KATSUJI NAKAZAWA, Nikkei senior staff writer
Katsuji Nakazawa is a Tokyo-based senior staff writer and editorial writer at Nikkei. He spent seven years in China as a correspondent and later as China bureau chief. He is the 2014 recipient of the Vaughn-Ueda International Journalist prize for international reporting.
TOKYO — China does not relax its diplomatic muscles even during the celebratory mood of the Tokyo Olympics.
At issue are remarks by Zhao Lijian, a deputy director-general of the Chinese Foreign Ministry’s Information Department and a known “wolf warrior diplomat.”
During a news conference on July 27, Zhao signaled a subtle but unmistakable shift in Beijing’s stance on the long-standing Japan-Russia dispute over four small islands that Tokyo calls the Northern Territories.
Zhao was asked about a protest lodged by the Japanese government against Russian Prime Minister Mikhail Mishustin, who the previous day visited one of the disputed islands, known as Etorofu in Japan and as Iturup in Russia.
In line with China’s traditional stance on the territorial row, Zhao replied, “I have noted relevant reports. This is a bilateral issue between Russia and Japan and should be properly handled by the two sides.”
But he went on to add what appeared to be a pro-Russia tint. “At the same time, it is China’s consistent belief that the outcomes of the victorious anti-fascist war should be earnestly respected and upheld,” he said.
This comment stunned those in Asian diplomatic circles.
“The Chinese Foreign Ministry’s latest view is inconsistent with how the Northern Territories are rendered on the government-sanctioned map,” one diplomat said. “What on earth is China going to do?”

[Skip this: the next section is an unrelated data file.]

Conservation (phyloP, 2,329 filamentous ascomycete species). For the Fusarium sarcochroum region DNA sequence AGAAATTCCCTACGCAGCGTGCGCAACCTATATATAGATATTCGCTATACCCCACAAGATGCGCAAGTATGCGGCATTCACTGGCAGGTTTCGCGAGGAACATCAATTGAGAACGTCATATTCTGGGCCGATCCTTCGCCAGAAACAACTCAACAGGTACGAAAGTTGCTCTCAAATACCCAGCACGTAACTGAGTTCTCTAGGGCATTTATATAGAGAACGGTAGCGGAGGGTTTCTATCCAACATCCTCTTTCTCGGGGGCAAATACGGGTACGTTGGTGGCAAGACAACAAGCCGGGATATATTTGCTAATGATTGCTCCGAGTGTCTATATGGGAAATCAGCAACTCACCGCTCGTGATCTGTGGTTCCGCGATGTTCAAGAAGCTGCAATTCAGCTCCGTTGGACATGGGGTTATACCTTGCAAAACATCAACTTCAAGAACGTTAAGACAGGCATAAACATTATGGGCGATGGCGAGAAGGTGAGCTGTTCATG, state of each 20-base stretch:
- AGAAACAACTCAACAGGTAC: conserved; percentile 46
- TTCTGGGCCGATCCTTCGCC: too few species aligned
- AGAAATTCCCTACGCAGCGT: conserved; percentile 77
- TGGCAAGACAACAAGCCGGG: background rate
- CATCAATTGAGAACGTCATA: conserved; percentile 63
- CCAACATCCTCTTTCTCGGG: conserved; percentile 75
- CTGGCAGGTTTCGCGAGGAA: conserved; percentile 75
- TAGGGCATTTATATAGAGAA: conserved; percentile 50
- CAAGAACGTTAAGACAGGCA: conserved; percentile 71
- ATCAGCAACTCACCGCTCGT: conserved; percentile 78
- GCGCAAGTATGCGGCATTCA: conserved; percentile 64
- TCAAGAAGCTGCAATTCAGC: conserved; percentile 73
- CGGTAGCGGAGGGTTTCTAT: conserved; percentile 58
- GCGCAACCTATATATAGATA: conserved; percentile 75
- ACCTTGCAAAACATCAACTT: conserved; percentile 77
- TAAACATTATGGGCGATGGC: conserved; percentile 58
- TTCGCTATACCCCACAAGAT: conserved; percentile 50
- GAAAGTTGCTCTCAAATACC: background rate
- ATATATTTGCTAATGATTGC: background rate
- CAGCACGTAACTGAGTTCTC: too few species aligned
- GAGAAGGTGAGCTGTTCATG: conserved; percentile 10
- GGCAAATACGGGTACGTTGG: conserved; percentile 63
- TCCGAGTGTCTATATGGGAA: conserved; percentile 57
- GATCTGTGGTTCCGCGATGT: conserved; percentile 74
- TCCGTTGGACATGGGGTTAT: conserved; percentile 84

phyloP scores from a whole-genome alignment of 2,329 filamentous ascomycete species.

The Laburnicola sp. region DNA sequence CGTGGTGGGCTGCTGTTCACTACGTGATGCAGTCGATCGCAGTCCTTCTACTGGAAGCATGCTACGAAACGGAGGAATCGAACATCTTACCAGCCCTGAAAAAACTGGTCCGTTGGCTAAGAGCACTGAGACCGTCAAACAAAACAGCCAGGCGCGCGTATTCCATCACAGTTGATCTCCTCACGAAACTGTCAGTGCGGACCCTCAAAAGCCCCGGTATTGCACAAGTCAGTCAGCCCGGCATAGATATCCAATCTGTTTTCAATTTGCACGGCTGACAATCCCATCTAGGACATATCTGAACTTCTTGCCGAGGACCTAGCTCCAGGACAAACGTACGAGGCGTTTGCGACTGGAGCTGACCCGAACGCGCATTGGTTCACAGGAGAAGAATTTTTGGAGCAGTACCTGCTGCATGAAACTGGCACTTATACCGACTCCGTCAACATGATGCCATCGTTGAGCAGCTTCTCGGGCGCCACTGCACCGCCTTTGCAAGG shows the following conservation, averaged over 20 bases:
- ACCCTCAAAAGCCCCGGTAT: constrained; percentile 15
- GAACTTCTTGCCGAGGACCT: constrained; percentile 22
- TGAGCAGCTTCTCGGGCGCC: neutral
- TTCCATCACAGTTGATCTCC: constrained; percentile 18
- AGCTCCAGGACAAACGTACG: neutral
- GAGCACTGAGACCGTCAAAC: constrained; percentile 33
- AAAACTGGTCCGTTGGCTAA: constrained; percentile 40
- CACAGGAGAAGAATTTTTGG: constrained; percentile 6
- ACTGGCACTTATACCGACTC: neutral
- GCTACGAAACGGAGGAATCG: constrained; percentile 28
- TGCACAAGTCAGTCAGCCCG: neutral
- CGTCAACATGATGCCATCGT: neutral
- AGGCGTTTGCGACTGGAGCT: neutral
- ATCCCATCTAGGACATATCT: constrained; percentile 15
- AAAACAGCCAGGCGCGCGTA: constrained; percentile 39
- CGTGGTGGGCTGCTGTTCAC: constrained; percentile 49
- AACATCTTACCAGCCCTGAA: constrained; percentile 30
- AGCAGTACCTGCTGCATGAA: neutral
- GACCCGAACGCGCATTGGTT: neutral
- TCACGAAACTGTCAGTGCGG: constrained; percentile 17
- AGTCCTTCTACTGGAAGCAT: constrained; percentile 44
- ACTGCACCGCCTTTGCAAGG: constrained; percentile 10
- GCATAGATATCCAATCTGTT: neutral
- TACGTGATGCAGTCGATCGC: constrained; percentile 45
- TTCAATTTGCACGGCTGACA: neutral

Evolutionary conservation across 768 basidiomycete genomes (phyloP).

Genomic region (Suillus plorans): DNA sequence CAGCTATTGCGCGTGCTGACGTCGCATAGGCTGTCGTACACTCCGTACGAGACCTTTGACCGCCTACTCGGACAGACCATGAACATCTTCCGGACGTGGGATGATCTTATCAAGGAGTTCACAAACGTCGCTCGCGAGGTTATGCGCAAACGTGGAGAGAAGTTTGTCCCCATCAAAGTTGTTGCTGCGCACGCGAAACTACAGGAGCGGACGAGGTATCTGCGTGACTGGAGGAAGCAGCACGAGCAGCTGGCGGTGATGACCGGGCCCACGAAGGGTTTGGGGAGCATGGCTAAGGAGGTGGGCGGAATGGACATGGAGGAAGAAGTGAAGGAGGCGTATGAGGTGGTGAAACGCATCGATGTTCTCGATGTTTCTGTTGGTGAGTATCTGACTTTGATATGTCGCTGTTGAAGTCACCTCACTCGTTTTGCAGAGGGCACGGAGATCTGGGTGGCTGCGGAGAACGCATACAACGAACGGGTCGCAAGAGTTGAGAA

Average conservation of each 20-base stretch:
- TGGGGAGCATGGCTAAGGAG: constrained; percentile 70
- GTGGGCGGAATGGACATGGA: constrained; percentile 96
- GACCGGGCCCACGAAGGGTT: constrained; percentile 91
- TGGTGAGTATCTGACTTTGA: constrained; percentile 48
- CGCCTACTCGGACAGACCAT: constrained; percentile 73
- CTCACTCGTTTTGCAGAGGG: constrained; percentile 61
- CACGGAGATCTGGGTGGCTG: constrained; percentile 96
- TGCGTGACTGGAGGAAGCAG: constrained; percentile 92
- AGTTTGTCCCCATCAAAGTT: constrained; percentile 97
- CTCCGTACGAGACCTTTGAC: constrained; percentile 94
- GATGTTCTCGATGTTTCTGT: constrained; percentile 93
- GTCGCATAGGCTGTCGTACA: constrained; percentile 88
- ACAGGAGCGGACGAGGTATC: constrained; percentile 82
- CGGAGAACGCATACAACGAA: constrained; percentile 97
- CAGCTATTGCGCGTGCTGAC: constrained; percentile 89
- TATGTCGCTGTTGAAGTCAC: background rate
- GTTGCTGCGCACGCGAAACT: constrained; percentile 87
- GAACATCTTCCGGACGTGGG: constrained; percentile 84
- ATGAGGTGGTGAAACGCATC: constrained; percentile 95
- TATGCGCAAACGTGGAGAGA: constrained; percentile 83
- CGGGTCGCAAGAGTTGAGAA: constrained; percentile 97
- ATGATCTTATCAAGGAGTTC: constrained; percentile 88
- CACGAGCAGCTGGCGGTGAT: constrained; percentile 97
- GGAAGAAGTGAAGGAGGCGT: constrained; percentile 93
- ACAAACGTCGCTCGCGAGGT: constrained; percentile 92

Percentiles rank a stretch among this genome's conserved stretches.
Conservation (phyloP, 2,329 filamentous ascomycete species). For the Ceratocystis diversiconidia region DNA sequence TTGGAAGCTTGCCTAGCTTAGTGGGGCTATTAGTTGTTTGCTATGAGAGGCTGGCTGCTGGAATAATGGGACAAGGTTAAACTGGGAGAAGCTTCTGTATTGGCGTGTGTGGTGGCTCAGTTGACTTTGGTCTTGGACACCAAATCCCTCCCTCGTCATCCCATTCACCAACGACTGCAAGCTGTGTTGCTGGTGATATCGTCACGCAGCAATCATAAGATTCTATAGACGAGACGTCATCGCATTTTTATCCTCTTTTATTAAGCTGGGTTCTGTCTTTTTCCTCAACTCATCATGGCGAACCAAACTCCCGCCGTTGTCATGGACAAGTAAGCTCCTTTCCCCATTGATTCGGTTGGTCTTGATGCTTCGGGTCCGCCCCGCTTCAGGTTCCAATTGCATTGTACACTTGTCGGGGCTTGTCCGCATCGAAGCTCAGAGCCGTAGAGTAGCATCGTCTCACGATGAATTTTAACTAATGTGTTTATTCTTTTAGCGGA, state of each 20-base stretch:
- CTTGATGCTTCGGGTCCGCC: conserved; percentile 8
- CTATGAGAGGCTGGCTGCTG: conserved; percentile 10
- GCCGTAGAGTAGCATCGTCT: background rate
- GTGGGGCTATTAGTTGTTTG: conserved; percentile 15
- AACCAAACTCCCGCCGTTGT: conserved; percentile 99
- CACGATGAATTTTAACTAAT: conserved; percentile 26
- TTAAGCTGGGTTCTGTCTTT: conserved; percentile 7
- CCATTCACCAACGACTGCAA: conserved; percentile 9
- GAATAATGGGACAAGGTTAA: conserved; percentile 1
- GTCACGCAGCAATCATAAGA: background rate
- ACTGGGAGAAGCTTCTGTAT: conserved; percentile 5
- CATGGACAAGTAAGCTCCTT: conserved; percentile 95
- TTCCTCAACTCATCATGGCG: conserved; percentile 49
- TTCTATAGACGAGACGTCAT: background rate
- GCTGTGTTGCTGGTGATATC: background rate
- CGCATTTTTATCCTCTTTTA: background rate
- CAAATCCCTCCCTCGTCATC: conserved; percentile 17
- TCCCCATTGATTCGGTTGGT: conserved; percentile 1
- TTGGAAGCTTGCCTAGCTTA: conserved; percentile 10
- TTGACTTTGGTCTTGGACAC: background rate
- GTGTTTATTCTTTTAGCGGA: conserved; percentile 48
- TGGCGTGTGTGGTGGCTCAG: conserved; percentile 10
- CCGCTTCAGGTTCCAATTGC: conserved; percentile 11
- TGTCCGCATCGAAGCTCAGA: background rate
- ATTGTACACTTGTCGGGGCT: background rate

“This will affect not only relations between Japan and China but also relations between the U.S. and China,” remarked another.
Russia often cites “the results of the victorious war against fascism [World War II]” to legitimize its de facto control of the islands, which were occupied by Soviet troops in the days immediately following the end of World War II.
By insisting “the results be respected,” China suggests that it now accepts the Russian argument, albeit indirectly.
Zhao’s remarks came in response to a question by a reporter from the Global Times, an international-focused newspaper affiliated with the People’s Daily, the mouthpiece of the Chinese Communist Party.
The Global Times reporter also asked about a proposal to establish a special economic zone free of customs duties on the disputed islands to attract foreign investment there.
The paper published an article on its official WeChat account saying “it is clear which side China supports in the Japan-Russia territorial dispute.” The article noted that a delegation of Chinese corporate executives visited Etorofu in 2018 and considered joint projects in tourism and aquaculture.
The article ends by saying that if Japan continues to “interfere in China’s internal affairs such as Taiwan and the Xinjiang Uyghur Autonomous Region,” Chinese companies “will take an even bigger step, in lockstep with Russia.” The article — with the headline “China will join the development of the Southern Kuril Islands in due time” — has been widely reposted.
What the Chinese government does not say directly is deftly explained in the article, which includes Beijing’s talking points designed to fortify the country’s global propaganda campaign.
The Chinese move comes as Japan enhances cooperation with the U.S. administration of President Joe Biden over Taiwan. In its annual defense report released in mid-July, Japan mentioned stability in the Taiwan Strait for the first time, sounding the alarm at Chinese military activities around Taiwan.
“Stabilizing the situation surrounding Taiwan is important for Japan’s security and the stability of the international community,” said the 2021 Japanese white paper on defense.
China’s pro-Russia shift over the Northern Territories seems aimed at warning Tokyo not to interfere on Taiwan.
Meanwhile, China and Russia, seen as a quasi-alliance by some, are planning joint military exercises Aug. 9-13 in China’s Ningxia Hui Autonomous Region. Recent moves by Beijing seem partly out of consideration toward Moscow.
But China’s map still shows the four disputed islands as “being occupied by Russia” in parentheses. The Japan-Russia border is drawn between Etorofu and Urup Island, as claimed by the Japanese government.